Writing and deleting many files quickly
I'm going to write many temporary files per second, over a sustained period. Each will be deleted after some milliseconds.
Say we have an image processing software, that works on partial frames from a fast camera, about 2000 per second. Each of them is written to a file, then the file is changed a little, read again, and deleted, in the same couple of milliseconds.
This currently runs on a
tmpfs filesystem, but let's assume it can not.
And no, I can not "just fix it doing that", it's needed for some legacy integration.
How's the filesystem coping?
I would like to understand how this is interacting with the filesystem options. Specifically, I can not get my head wrapped around how a filesystem journal interacts with this.
As a naiive idea, one could hope the data does never touch the disk, and even the metadata does not; After creating a file and then deleting it, the data is the same, right? And after writing and deleting the name in the directory, the directory is also the same, right?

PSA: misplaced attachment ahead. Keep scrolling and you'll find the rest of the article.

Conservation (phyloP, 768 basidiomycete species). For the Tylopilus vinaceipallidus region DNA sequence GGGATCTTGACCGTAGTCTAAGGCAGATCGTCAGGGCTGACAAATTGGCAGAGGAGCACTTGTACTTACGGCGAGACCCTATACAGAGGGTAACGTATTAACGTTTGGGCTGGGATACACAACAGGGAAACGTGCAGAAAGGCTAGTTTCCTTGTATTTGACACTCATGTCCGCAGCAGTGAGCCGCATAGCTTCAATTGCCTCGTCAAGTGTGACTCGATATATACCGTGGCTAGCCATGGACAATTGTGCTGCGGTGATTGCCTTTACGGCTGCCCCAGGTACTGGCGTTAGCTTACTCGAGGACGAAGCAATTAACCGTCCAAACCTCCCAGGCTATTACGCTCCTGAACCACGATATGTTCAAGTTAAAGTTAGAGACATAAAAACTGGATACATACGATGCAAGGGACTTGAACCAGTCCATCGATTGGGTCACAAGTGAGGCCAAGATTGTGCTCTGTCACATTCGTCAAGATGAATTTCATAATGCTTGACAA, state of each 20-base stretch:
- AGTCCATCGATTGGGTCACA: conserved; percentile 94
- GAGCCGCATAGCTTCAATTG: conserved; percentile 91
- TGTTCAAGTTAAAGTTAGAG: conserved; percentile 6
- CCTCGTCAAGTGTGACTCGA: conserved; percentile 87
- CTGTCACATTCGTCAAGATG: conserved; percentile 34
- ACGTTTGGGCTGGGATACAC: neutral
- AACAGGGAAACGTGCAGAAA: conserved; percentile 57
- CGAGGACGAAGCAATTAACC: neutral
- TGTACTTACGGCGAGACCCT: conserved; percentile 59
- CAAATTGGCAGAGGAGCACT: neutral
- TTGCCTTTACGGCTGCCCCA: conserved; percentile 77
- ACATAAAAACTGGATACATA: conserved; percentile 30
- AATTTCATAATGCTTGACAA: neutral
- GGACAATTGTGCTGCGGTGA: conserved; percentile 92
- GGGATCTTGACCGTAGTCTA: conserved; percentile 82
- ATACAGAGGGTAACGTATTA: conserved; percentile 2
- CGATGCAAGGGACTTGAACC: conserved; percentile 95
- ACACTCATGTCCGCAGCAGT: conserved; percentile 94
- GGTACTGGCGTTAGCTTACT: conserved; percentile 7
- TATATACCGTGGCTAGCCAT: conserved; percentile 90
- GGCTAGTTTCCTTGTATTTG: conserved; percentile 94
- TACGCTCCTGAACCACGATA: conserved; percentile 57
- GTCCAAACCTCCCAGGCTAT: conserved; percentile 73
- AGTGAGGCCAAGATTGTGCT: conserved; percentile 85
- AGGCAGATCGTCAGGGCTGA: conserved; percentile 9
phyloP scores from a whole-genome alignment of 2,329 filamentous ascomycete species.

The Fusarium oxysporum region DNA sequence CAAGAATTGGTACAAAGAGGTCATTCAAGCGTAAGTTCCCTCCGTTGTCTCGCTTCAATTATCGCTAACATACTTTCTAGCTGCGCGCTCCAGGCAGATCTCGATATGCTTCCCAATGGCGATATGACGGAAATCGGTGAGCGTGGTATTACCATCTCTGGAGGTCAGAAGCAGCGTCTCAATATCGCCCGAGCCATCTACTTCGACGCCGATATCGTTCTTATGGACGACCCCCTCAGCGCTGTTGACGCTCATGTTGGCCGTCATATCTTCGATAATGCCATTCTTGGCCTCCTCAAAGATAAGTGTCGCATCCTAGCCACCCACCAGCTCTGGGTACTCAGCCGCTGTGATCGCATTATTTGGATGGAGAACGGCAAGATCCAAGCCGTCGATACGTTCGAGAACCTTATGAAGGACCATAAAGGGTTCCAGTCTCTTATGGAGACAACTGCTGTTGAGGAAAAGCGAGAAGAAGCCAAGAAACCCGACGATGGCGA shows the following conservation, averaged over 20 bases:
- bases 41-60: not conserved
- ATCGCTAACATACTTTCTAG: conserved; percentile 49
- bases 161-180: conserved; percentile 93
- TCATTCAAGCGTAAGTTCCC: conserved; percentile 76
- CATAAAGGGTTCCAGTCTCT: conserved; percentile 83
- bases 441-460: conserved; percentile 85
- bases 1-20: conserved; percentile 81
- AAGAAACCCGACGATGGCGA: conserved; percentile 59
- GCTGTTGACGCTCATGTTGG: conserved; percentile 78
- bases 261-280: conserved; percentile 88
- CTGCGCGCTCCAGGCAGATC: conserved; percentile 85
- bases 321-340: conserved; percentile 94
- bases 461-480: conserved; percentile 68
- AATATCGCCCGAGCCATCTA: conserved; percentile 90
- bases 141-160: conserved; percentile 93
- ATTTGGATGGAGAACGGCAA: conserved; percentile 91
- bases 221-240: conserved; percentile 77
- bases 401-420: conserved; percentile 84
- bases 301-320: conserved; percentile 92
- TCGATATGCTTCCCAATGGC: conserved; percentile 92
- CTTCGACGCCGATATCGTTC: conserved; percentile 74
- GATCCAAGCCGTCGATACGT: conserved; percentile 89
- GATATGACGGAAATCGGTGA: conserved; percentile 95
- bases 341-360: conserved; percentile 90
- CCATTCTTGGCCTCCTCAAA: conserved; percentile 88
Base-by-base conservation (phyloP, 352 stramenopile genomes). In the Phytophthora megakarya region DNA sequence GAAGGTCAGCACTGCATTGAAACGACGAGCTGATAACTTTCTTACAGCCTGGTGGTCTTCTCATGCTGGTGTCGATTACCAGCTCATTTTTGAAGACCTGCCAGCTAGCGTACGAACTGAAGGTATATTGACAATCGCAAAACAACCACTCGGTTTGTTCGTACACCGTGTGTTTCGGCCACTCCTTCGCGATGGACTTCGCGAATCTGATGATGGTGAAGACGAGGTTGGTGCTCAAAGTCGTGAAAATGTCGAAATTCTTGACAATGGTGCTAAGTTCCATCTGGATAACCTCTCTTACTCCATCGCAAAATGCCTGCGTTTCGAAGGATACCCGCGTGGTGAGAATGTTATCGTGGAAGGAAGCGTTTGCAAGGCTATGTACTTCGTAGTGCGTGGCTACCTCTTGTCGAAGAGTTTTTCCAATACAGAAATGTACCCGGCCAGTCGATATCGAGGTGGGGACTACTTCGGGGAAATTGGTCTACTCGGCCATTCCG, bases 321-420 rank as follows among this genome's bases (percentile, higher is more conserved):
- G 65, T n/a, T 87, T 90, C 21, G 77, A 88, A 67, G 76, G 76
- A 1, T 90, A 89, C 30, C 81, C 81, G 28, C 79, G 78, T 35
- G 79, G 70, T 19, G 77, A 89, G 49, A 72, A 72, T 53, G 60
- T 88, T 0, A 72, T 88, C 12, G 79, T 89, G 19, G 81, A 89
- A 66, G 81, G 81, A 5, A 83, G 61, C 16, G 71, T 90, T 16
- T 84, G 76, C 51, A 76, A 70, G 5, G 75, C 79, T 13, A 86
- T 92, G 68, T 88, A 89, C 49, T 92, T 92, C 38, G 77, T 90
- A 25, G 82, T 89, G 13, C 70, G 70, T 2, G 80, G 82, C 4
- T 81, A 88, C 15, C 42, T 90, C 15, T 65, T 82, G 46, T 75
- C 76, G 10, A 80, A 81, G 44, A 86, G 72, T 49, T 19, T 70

A directory can represent the same file names in multiple ways, like by reusing one place to store a new file name, or another place.
That means, when there where write operations on a disk block, it may have changed without filesystem level changes, so it needs to be written to the disk.
But can I make sure it's not written once for each of the four operations? And what about the journal? Will my temporary data end up in the journal? Can I prevent that?
As one question: what should I take care of or keep in mind when doing that?